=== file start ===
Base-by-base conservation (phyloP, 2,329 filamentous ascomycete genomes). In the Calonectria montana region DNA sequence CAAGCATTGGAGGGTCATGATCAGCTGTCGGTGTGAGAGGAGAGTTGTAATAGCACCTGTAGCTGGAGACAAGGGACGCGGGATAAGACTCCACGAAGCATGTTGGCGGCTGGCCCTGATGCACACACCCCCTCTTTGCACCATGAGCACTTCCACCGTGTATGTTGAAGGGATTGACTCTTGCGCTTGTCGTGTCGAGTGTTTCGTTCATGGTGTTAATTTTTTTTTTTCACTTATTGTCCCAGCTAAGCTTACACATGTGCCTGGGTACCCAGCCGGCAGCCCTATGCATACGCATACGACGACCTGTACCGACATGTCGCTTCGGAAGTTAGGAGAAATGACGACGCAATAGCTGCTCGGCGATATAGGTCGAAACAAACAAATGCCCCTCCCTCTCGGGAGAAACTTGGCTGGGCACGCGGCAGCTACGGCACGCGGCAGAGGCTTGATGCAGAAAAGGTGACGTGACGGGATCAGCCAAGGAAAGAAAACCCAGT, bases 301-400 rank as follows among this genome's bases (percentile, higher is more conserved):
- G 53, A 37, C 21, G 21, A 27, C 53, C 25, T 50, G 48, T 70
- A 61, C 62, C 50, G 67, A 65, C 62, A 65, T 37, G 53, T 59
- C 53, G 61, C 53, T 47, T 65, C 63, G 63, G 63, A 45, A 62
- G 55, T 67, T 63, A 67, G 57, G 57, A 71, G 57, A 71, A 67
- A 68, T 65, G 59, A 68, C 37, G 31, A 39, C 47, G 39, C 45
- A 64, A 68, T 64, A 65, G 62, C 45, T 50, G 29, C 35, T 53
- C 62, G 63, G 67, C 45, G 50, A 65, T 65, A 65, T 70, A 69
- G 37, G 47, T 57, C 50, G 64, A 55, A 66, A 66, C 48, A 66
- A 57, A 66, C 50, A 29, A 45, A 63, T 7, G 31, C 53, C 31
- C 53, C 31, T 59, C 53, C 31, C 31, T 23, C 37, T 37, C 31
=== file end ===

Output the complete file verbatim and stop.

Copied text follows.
Base-by-base conservation (phyloP, 2,329 filamentous ascomycete genomes). In the Calonectria montana region DNA sequence CAAGCATTGGAGGGTCATGATCAGCTGTCGGTGTGAGAGGAGAGTTGTAATAGCACCTGTAGCTGGAGACAAGGGACGCGGGATAAGACTCCACGAAGCATGTTGGCGGCTGGCCCTGATGCACACACCCCCTCTTTGCACCATGAGCACTTCCACCGTGTATGTTGAAGGGATTGACTCTTGCGCTTGTCGTGTCGAGTGTTTCGTTCATGGTGTTAATTTTTTTTTTTCACTTATTGTCCCAGCTAAGCTTACACATGTGCCTGGGTACCCAGCCGGCAGCCCTATGCATACGCATACGACGACCTGTACCGACATGTCGCTTCGGAAGTTAGGAGAAATGACGACGCAATAGCTGCTCGGCGATATAGGTCGAAACAAACAAATGCCCCTCCCTCTCGGGAGAAACTTGGCTGGGCACGCGGCAGCTACGGCACGCGGCAGAGGCTTGATGCAGAAAAGGTGACGTGACGGGATCAGCCAAGGAAAGAAAACCCAGT, bases 301-400 rank as follows among this genome's bases (percentile, higher is more conserved):
- G 53, A 37, C 21, G 21, A 27, C 53, C 25, T 50, G 48, T 70
- A 61, C 62, C 50, G 67, A 65, C 62, A 65, T 37, G 53, T 59
- C 53, G 61, C 53, T 47, T 65, C 63, G 63, G 63, A 45, A 62
- G 55, T 67, T 63, A 67, G 57, G 57, A 71, G 57, A 71, A 67
- A 68, T 65, G 59, A 68, C 37, G 31, A 39, C 47, G 39, C 45
- A 64, A 68, T 64, A 65, G 62, C 45, T 50, G 29, C 35, T 53
- C 62, G 63, G 67, C 45, G 50, A 65, T 65, A 65, T 70, A 69
- G 37, G 47, T 57, C 50, G 64, A 55, A 66, A 66, C 48, A 66
- A 57, A 66, C 50, A 29, A 45, A 63, T 7, G 31, C 53, C 31
- C 53, C 31, T 59, C 53, C 31, C 31, T 23, C 37, T 37, C 31